Monday, January 16, 2017

What are Senior Living and Elder Care?

By: Tom Callahan
       Only Seniors, LLC
       Crisis Manager and Consultant

We hear the terms senior living and elder care thrown around and everyone seems to have a different opinion and answer for what they are.  So in order to get a clearer understanding of the concepts, we must first ask more questions:
  1. What is a senior?
  2. At what age does "senior living" start?
  3. Why should I be concerned or think about it now?
  4. Elder care - that's a nursing home, right?
  5. How much does it cost?
  6. That's covered by Medicare, right?
Senior Living and Elder Care is an industry - SURPRISE!  It is an industry dedicated to providing a lifestyle and support to people as they get older.  It is comprised of many different parts, styles, age groups, socio-economic levels and care needs.

To better understand it, let's break it down according to the question:
  1. What is a senior?  Typically, a senior is an older person who is retired and collecting a pension, (which can include social security). 
  2. At what age does "senior living" start?  The Senior Living and Elder Care Industry includes anyone who is pre-retirement, aged 55 and older in this category. 
  3. Why should I be concerned or think about it now?  Because, whether we like it or not, we age everyday.  Putting off thinking about or planning for the inevitable means that you may not save enough money or have enough insurance when you do get to be a senior.  A wise man once said, "Failure to plan is a plan to fail." 
  4. Elder Care - that's a nursing home, right?  Yes and no.  A nursing home is merely one component of elder care.  There is also Home Health Care, Assisted Living, Memory Care Communities, Naturally Occurring Retirement Communities, (NORCs), Continuing Care Retirement Communities, (CCRCs) and the list goes one. 
  5. How much does it cost?  How much do you have?  Well, that's probably not enough.  Yes, I know it’s not much of an answer, but it is the truth.
  6. That's covered by Medicare, right?  No, not all of it.  Medicare covers doctor visits, prescriptions, hospital stays and rehabilitation.  It does not cover senior living.  See - I told you that you didn't have enough.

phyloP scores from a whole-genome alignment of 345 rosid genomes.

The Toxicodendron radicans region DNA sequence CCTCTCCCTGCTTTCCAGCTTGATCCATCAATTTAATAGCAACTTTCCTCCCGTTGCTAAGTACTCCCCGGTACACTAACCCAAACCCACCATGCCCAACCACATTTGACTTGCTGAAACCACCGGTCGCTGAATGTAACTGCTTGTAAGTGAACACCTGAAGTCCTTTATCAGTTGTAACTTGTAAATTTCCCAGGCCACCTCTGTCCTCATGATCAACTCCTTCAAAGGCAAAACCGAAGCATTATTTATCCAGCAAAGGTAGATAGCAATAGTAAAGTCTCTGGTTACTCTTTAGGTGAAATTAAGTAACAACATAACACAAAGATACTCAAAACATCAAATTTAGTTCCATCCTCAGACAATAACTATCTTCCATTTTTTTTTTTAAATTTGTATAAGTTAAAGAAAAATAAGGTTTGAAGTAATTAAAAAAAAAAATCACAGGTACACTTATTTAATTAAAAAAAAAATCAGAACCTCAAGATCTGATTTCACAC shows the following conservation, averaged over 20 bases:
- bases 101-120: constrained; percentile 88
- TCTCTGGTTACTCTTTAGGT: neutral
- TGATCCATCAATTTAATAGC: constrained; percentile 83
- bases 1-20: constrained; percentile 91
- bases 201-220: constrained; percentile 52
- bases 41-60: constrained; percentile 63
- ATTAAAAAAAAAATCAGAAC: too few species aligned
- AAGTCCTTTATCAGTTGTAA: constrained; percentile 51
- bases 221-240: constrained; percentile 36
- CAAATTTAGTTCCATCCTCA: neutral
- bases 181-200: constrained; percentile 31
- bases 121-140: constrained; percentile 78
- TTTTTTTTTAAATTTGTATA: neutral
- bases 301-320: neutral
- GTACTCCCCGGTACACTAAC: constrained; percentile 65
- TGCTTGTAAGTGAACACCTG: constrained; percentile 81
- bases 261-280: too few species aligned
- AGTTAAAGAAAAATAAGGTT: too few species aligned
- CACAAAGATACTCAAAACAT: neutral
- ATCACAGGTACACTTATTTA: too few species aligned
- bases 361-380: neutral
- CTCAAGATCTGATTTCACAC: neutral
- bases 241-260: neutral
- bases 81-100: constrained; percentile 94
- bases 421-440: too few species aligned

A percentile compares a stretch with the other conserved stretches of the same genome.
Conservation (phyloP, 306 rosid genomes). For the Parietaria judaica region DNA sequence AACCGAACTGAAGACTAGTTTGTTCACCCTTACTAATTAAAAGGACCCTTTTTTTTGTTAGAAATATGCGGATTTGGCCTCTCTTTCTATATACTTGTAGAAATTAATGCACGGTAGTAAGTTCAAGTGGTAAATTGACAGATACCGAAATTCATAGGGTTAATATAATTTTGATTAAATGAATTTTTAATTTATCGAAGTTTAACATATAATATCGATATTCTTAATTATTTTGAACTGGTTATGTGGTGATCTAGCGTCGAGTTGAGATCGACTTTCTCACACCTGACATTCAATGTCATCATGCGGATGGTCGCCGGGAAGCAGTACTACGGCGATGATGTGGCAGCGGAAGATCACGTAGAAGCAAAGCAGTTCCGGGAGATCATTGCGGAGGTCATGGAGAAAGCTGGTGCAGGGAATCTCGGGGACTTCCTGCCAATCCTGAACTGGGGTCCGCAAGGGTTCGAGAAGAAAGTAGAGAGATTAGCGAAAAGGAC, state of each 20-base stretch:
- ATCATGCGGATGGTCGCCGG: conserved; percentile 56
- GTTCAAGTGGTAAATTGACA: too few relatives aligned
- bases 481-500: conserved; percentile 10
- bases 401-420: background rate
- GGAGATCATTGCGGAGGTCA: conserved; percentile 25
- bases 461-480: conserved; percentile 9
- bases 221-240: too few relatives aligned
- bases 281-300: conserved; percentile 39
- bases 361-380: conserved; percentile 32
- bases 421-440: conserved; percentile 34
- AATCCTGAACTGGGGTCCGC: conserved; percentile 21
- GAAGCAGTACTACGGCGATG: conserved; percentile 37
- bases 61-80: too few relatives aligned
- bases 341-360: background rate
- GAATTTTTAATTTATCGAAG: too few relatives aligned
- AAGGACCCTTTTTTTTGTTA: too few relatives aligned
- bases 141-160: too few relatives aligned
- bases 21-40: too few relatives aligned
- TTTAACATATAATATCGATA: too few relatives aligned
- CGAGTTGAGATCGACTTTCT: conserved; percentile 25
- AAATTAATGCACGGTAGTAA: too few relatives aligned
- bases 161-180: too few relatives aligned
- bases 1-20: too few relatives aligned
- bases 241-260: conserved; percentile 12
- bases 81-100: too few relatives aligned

In the next coming months, each of these topics will be explored in much greater detail.  Professionals from each aspect of senior living will be interviewed and give their insight on what you can do to be better prepared to face the future of your aging.  We will have insights from financial advisors, elder care attorneys, assisted living and nursing home administrators.  We will explore topics such as Medicare/Medicaid, wills, trusts, Long Term Care insurance, and Dementia/Alzheimer’s disease. 

Our goal is to make you an educated consumer when it comes to senior living and elder care.  We all have questions.  So let’s explore the answers together.

Please feel free to submit questions to
For quick information, feel free to visit

Sunday, January 1, 2017

Not Everything that is Important is Actually Urgent

By: David Schuchman
       Princeton Technology Advisors, LLC
       Innovative Solutions for Your Growing Business

Some tasks and projects require more urgency than others. However, if we consider everything to be urgent, we clog our work queue and confuse trivialities with important priorities. Sometimes the challenge we face as a manager is to distinguish between what is actually urgent and what is not.

Consider these tips to help you determine what truly is urgent.

Don’t assume that “Urgent” means “Immediately”
Explore with the person that made the request of you what they are really trying to accomplish and when it’s actually needed. Sometimes the sense of urgency is just a way of conveying a person’s importance and power, or even a reflection of personal anxiety. Giving that person a little bit of your time before starting on their request may be sufficient for them to be assured you understand their request and its urgency. Then, you will have the opportunity to determine when you will actually need to address the request.

Distinguish between an urgent crisis and an urgent request
There are times when people making a request have issues that need to be resolved right away, and diving in immediately is the right thing to do. But depending on your business, this may actually be the exception rather than the norm. Probe the person that made the request of you about what would happen if you got back to them in a couple of days or the next week. Often, as long as you commit to a specific completion time, that will be sufficient.

Be prepared to say "No"
Good customer service doesn’t necessarily mean doing everything that the person requests. More importantly it means doing what is best for them, even when they may not realize it. Talk through the implications and outcomes of what the requester is asking for and make sure it’s the right thing to do. Explain your reason why in order to get them to understand and agree.

The PICK chart illustrated at the top of this post is a tool used for organizing and categorizing process improvement ideas in a Lean Six Sigma project. The acronym stands for Possible, Implement, Challenge, Kill.